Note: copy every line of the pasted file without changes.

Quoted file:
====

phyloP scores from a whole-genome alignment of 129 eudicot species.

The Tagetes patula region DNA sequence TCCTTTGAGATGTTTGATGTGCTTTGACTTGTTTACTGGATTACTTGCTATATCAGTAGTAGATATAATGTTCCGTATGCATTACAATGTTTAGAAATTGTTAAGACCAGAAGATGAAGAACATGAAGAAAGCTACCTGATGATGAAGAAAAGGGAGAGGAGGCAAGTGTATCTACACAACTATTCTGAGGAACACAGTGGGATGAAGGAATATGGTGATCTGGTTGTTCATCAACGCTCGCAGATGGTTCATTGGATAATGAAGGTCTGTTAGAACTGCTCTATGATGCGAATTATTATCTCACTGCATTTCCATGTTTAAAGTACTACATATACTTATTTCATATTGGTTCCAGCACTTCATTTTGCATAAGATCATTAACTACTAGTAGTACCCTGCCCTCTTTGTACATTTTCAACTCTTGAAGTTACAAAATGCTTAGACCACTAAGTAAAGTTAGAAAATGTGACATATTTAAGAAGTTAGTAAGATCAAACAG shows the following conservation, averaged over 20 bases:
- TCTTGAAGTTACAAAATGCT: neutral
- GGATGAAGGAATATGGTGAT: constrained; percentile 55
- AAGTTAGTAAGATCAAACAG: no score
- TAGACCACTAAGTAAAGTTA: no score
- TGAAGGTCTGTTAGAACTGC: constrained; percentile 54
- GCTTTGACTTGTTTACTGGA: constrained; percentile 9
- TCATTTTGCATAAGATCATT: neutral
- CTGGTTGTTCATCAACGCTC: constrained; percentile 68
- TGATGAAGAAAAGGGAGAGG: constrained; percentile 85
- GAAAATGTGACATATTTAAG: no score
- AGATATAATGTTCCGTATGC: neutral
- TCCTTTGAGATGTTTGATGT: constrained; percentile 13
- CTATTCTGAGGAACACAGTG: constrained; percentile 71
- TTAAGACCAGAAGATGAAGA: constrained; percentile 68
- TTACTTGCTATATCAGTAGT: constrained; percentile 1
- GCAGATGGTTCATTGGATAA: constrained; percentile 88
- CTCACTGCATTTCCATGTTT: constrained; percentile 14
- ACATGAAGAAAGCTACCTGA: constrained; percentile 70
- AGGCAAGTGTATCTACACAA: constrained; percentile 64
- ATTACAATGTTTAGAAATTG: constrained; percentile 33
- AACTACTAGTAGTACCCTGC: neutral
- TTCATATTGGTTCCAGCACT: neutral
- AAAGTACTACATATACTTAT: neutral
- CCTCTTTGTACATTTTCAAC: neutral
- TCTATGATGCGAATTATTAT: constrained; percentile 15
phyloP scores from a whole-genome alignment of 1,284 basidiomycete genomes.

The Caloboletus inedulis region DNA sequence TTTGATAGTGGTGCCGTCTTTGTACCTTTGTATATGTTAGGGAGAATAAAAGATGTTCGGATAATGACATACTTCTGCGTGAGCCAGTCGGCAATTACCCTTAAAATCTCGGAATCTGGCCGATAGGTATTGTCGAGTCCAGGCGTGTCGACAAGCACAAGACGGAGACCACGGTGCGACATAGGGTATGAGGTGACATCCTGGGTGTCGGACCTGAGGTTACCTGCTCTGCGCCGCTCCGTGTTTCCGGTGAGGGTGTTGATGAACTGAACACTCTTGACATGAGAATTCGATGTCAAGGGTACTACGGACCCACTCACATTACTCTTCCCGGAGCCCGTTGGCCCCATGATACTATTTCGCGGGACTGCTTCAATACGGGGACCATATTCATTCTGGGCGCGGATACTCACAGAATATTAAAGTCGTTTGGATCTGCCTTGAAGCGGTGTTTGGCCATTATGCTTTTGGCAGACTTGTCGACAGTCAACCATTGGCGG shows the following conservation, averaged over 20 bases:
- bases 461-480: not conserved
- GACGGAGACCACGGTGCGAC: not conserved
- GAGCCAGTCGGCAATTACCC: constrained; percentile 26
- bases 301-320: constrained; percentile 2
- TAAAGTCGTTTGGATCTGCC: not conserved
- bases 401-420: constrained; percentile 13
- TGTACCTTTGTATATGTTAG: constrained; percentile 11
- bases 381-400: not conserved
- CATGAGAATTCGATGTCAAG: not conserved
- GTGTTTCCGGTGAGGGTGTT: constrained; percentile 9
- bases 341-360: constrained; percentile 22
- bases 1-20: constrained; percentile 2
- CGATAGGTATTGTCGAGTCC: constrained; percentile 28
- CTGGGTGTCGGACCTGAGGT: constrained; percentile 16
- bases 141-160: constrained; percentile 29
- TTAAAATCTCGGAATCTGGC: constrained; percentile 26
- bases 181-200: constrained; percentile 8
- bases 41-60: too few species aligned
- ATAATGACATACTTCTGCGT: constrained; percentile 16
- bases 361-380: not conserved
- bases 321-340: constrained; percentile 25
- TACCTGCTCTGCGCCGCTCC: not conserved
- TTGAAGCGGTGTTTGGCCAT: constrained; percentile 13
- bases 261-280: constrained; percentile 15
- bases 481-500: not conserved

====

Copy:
phyloP scores from a whole-genome alignment of 129 eudicot species.

The Tagetes patula region DNA sequence TCCTTTGAGATGTTTGATGTGCTTTGACTTGTTTACTGGATTACTTGCTATATCAGTAGTAGATATAATGTTCCGTATGCATTACAATGTTTAGAAATTGTTAAGACCAGAAGATGAAGAACATGAAGAAAGCTACCTGATGATGAAGAAAAGGGAGAGGAGGCAAGTGTATCTACACAACTATTCTGAGGAACACAGTGGGATGAAGGAATATGGTGATCTGGTTGTTCATCAACGCTCGCAGATGGTTCATTGGATAATGAAGGTCTGTTAGAACTGCTCTATGATGCGAATTATTATCTCACTGCATTTCCATGTTTAAAGTACTACATATACTTATTTCATATTGGTTCCAGCACTTCATTTTGCATAAGATCATTAACTACTAGTAGTACCCTGCCCTCTTTGTACATTTTCAACTCTTGAAGTTACAAAATGCTTAGACCACTAAGTAAAGTTAGAAAATGTGACATATTTAAGAAGTTAGTAAGATCAAACAG shows the following conservation, averaged over 20 bases:
- TCTTGAAGTTACAAAATGCT: neutral
- GGATGAAGGAATATGGTGAT: constrained; percentile 55
- AAGTTAGTAAGATCAAACAG: no score
- TAGACCACTAAGTAAAGTTA: no score
- TGAAGGTCTGTTAGAACTGC: constrained; percentile 54
- GCTTTGACTTGTTTACTGGA: constrained; percentile 9
- TCATTTTGCATAAGATCATT: neutral
- CTGGTTGTTCATCAACGCTC: constrained; percentile 68
- TGATGAAGAAAAGGGAGAGG: constrained; percentile 85
- GAAAATGTGACATATTTAAG: no score
- AGATATAATGTTCCGTATGC: neutral
- TCCTTTGAGATGTTTGATGT: constrained; percentile 13
- CTATTCTGAGGAACACAGTG: constrained; percentile 71
- TTAAGACCAGAAGATGAAGA: constrained; percentile 68
- TTACTTGCTATATCAGTAGT: constrained; percentile 1
- GCAGATGGTTCATTGGATAA: constrained; percentile 88
- CTCACTGCATTTCCATGTTT: constrained; percentile 14
- ACATGAAGAAAGCTACCTGA: constrained; percentile 70
- AGGCAAGTGTATCTACACAA: constrained; percentile 64
- ATTACAATGTTTAGAAATTG: constrained; percentile 33
- AACTACTAGTAGTACCCTGC: neutral
- TTCATATTGGTTCCAGCACT: neutral
- AAAGTACTACATATACTTAT: neutral
- CCTCTTTGTACATTTTCAAC: neutral
- TCTATGATGCGAATTATTAT: constrained; percentile 15
phyloP scores from a whole-genome alignment of 1,284 basidiomycete genomes.

The Caloboletus inedulis region DNA sequence TTTGATAGTGGTGCCGTCTTTGTACCTTTGTATATGTTAGGGAGAATAAAAGATGTTCGGATAATGACATACTTCTGCGTGAGCCAGTCGGCAATTACCCTTAAAATCTCGGAATCTGGCCGATAGGTATTGTCGAGTCCAGGCGTGTCGACAAGCACAAGACGGAGACCACGGTGCGACATAGGGTATGAGGTGACATCCTGGGTGTCGGACCTGAGGTTACCTGCTCTGCGCCGCTCCGTGTTTCCGGTGAGGGTGTTGATGAACTGAACACTCTTGACATGAGAATTCGATGTCAAGGGTACTACGGACCCACTCACATTACTCTTCCCGGAGCCCGTTGGCCCCATGATACTATTTCGCGGGACTGCTTCAATACGGGGACCATATTCATTCTGGGCGCGGATACTCACAGAATATTAAAGTCGTTTGGATCTGCCTTGAAGCGGTGTTTGGCCATTATGCTTTTGGCAGACTTGTCGACAGTCAACCATTGGCGG shows the following conservation, averaged over 20 bases:
- bases 461-480: not conserved
- GACGGAGACCACGGTGCGAC: not conserved
- GAGCCAGTCGGCAATTACCC: constrained; percentile 26
- bases 301-320: constrained; percentile 2
- TAAAGTCGTTTGGATCTGCC: not conserved
- bases 401-420: constrained; percentile 13
- TGTACCTTTGTATATGTTAG: constrained; percentile 11
- bases 381-400: not conserved
- CATGAGAATTCGATGTCAAG: not conserved
- GTGTTTCCGGTGAGGGTGTT: constrained; percentile 9
- bases 341-360: constrained; percentile 22
- bases 1-20: constrained; percentile 2
- CGATAGGTATTGTCGAGTCC: constrained; percentile 28
- CTGGGTGTCGGACCTGAGGT: constrained; percentile 16
- bases 141-160: constrained; percentile 29
- TTAAAATCTCGGAATCTGGC: constrained; percentile 26
- bases 181-200: constrained; percentile 8
- bases 41-60: too few species aligned
- ATAATGACATACTTCTGCGT: constrained; percentile 16
- bases 361-380: not conserved
- bases 321-340: constrained; percentile 25
- TACCTGCTCTGCGCCGCTCC: not conserved
- TTGAAGCGGTGTTTGGCCAT: constrained; percentile 13
- bases 261-280: constrained; percentile 15
- bases 481-500: not conserved